Abscission, Fruit

Abscission, Fruit

 

the separation of fruit from a branch caused by the formation of a separation layer of cells on the fruit stalk. It is also associated with the depletion of auxins by the fruit. The substance bonding the cells of the separation layer dissolves, and the cells separate from each other. At this stage of the process, the fruit is attached to the plant only by a vascular bundle. The wind and the force of gravity cause this bond to break, and the fruit falls. A fruit abscises soon after it sets. This is primarily because the plant cannot provide all of the developing fruits with the necessary amount of nutritive substances, and, as a result, those fruits that do not receive sufficient nourishment fall.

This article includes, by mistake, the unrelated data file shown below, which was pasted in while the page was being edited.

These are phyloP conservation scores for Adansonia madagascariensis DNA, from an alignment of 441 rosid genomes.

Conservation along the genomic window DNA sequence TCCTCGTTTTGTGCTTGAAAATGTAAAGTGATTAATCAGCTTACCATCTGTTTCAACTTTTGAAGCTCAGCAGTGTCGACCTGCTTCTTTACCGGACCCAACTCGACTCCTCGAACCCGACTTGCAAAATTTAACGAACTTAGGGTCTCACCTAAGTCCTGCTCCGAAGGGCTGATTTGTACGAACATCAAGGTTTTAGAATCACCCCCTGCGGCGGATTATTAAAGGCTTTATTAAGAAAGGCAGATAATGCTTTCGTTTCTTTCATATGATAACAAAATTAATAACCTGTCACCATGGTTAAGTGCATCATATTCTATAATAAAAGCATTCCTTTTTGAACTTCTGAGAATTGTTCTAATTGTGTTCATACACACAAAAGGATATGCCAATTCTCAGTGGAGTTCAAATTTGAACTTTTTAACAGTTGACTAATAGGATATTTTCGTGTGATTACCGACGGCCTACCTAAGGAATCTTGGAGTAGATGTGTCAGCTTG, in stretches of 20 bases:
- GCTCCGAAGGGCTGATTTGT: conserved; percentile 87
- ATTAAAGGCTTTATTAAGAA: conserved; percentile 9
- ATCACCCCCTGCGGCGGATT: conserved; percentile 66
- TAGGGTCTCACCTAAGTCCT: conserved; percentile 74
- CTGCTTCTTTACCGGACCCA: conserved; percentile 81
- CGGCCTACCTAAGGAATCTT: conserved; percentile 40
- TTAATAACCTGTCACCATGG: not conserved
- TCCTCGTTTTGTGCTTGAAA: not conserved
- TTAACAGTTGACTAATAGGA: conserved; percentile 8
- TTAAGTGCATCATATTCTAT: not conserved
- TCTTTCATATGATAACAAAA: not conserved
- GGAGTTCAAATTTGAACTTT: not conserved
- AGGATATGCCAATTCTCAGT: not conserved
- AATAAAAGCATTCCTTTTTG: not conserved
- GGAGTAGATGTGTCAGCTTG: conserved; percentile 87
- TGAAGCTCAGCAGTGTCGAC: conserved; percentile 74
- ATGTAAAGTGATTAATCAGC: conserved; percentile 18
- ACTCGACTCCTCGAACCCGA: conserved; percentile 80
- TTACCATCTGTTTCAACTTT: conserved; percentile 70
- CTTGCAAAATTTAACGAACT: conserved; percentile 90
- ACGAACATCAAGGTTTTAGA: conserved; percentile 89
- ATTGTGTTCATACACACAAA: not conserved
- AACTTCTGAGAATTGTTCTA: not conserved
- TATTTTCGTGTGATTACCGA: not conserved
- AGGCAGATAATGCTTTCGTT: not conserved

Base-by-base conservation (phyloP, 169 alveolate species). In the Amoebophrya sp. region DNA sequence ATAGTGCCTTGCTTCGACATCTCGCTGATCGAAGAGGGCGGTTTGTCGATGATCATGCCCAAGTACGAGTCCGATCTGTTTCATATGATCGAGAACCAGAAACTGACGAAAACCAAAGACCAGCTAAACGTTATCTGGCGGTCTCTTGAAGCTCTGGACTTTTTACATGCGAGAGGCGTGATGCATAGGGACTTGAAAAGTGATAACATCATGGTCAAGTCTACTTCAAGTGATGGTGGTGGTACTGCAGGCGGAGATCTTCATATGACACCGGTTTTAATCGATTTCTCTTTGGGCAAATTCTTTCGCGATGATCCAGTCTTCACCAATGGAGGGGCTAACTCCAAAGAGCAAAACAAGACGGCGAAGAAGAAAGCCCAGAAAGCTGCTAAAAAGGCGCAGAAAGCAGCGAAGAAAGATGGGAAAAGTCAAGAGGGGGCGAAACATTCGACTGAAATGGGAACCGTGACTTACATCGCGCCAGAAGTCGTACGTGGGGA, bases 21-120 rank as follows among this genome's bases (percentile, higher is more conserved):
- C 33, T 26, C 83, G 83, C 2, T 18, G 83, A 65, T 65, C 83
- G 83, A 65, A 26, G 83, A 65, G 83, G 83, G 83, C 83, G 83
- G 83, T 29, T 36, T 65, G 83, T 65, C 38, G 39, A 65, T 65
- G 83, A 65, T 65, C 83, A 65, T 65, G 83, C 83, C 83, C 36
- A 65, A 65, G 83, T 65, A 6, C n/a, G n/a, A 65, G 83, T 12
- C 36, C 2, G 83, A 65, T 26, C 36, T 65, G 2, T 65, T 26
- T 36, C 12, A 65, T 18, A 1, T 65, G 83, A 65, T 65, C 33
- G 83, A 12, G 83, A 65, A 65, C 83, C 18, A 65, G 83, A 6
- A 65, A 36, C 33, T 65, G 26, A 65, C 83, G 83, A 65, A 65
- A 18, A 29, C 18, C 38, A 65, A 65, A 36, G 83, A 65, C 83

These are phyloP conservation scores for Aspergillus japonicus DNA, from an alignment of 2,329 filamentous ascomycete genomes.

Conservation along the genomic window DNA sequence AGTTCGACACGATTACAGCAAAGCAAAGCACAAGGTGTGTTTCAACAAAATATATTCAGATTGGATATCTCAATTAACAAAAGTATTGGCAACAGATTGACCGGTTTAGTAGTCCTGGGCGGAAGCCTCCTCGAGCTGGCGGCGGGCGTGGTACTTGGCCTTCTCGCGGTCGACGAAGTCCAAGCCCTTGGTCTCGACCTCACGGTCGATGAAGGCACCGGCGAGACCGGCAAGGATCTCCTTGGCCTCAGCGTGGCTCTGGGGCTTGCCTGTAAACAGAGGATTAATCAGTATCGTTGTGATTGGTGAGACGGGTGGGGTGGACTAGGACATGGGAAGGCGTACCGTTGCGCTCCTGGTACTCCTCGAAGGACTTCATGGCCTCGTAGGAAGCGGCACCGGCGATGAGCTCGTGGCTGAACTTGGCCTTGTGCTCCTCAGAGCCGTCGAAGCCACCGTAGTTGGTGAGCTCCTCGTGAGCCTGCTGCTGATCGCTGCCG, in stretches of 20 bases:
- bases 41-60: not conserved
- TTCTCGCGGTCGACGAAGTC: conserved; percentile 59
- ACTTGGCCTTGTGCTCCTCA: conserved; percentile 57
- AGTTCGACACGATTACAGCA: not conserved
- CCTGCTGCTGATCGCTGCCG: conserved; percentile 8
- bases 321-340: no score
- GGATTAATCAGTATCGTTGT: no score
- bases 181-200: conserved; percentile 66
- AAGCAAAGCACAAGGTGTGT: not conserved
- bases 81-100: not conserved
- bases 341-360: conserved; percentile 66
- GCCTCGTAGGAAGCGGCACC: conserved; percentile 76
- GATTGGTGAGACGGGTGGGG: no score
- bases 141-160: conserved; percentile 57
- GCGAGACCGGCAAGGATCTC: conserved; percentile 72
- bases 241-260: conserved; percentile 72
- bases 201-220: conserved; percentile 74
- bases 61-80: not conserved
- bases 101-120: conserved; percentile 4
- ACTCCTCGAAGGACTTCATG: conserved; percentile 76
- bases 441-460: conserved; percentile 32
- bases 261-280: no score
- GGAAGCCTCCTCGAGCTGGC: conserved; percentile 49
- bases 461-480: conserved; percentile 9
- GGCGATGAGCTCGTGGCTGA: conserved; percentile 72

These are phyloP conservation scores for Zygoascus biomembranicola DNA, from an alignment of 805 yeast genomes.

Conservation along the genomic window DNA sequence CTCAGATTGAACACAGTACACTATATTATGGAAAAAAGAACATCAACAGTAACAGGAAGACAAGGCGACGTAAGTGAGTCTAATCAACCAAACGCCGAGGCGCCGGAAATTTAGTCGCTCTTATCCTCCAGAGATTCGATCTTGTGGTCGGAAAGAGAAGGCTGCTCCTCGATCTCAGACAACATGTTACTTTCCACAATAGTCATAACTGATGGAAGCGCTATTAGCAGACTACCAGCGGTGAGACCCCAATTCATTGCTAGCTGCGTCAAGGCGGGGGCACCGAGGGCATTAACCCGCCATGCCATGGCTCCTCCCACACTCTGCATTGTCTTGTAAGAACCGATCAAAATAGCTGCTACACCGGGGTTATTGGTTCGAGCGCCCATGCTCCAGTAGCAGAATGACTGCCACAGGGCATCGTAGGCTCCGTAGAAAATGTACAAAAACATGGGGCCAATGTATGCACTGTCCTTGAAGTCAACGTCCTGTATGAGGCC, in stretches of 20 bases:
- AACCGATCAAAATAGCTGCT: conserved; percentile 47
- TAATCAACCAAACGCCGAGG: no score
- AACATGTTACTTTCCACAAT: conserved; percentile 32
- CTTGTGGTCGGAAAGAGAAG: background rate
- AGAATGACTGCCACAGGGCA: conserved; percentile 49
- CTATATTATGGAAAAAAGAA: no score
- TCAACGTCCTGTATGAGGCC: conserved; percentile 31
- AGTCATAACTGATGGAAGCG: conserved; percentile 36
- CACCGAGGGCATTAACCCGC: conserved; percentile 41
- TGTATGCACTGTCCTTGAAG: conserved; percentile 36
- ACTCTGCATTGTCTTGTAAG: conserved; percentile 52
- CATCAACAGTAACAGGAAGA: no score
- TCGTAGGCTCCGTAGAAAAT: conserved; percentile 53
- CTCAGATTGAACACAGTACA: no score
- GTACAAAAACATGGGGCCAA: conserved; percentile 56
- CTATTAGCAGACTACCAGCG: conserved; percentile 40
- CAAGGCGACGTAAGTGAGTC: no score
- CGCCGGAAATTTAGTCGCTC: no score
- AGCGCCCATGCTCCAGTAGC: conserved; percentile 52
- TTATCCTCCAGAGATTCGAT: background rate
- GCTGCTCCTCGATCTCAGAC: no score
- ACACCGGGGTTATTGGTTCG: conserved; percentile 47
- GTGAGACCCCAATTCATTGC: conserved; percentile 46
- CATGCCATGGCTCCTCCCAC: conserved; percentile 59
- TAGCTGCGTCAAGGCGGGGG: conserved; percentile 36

The premature abscission of fruit is often observed. The fruit abscises during infructescence and during the development of the germ. Premature abscission occurs as a result of damage by insects (primarily larvae of the codling moth) or by disease, low temperature, drought, and other unfavorable conditions. The principal method of combatting premature falling is the observance of a whole group of agricultural measures. Apple and pear trees should be sprayed with a weak auxin solution to delay the formation of the separation layer. To prevent the mass falling of cotton settings, the top of the main shoot is broken off and the branches growing on the lower part of the shrub are removed.

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